I share Harlequin Boot’s story with you for three reasons.
1. Because I think she’s awesome and I learned a lot from her.
2. Because she said I could. ( I have changed some of the details to preserve her anonymity anyway.)
3. And three, because it reminded me of something I bet you knew already that I just figured out. And that is this: art can heal a broken heart.
Art can be a balm for many different kinds of devastating losses.
For example, my artist and Charmed Studio subscriber Donna Wocher chose to use art to support herself emotionally after the sudden death of her beloved dog Ketchup.
“I had stopped making art by then,” said Wocher. “And the one buddha a day project allowed me to return something valuable to myself that I had lost — my creative sense of self.”
(Wocher’s post 30 Buddhas in 30 Days explains how she used the 30-day model to help deal with her shock, loss, and grief and how you can as well.)
It occurred to me today that art, (daily painting, in particular) is healing when we are trying to live through any hailstorm of fear and loss.
Like, say, a quarantine.
I think focusing on painting one eye a day, or one buddha a day, or one milagro a day or one space alien a day, for thirty days might be one of the best ways to come home to oneself during an unsettling time like we’re living through right now.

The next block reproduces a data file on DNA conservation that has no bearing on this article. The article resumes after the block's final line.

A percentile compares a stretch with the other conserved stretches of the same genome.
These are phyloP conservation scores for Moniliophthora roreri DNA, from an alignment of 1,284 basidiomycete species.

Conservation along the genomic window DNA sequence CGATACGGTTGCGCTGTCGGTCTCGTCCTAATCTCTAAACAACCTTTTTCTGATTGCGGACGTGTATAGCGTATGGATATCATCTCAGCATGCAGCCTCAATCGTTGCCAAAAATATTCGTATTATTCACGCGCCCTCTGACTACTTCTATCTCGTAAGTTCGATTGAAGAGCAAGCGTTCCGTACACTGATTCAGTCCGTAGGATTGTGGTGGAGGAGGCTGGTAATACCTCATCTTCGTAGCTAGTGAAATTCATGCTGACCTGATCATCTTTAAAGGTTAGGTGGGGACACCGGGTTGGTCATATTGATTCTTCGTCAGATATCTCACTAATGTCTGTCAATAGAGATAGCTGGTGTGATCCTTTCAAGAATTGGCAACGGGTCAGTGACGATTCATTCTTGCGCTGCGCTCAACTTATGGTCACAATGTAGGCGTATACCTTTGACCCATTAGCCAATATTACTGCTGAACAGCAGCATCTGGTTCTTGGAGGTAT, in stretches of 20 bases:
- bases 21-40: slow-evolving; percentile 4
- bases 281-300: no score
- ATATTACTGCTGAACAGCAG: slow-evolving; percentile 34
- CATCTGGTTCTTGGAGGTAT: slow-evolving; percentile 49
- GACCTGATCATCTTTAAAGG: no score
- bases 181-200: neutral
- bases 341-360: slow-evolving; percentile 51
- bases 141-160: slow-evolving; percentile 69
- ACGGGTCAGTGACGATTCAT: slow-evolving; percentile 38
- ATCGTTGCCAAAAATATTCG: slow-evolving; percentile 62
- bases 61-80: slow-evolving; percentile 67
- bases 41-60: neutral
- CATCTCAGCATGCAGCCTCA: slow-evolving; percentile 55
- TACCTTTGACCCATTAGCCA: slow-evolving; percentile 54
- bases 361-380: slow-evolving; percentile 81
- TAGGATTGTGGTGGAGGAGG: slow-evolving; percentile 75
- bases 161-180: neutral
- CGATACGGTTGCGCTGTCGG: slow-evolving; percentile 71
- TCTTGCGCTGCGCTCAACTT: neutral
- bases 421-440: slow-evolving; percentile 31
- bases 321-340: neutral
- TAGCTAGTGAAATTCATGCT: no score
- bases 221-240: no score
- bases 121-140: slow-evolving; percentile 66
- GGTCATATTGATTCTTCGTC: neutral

Of course, you need not confine yourself to one painting a day to help you stay grounded and open-hearted this month. Many forms of art can heal a broken heart.
You could do one meaningful journaling prompt a day or even one dance a day.
Imagine how good it would feel to use 15 minutes out of every day, for the next four weeks of uncertainty as a time to reconnect with yourself at the level of soul?
In just 15 minutes a day, you can create some peace within. Which you can then lovingly give out to help folks who depend on you in your family, in your community, and in your world.
I figure I can always get back to spending the other 23 hours and 45 minutes of the rest of each day panicking, making hand sanitizer from scratch (oh yes, I have), thinking about if I really need so much toilet paper and generally freaking out.
How To Get Started With Daily Painting To Heal A Broken Heart or Stay Grounded in Uncertain Times
Are you familiar with daily painting?
Hear exactly how making one diminutive, quick painting a day (while her baby daughter napped) accidentally elevated Carol Marine‘s art practice in this episode of the Savvy Painter podcast.
Or peek inside Marine’s book Daily Painting. Find out where this down-to-earth artist finds inspiration for her daily paintings, the techniques involved and the best ways for you to sell your own daily paintings online.
Do you have a daily painting practice?
If so how has it helped you?
If you gave yourself the gift of doing one quick painting a day to help anchor yourself for the next four weeks what might the subject be?
I would love to hear if you relate to How Art Can Heal A Broken Heart or let me know your thoughts on daily painting, heartbreak or the impacts of the Coronavirus on you as an artist in the COMMENTS below.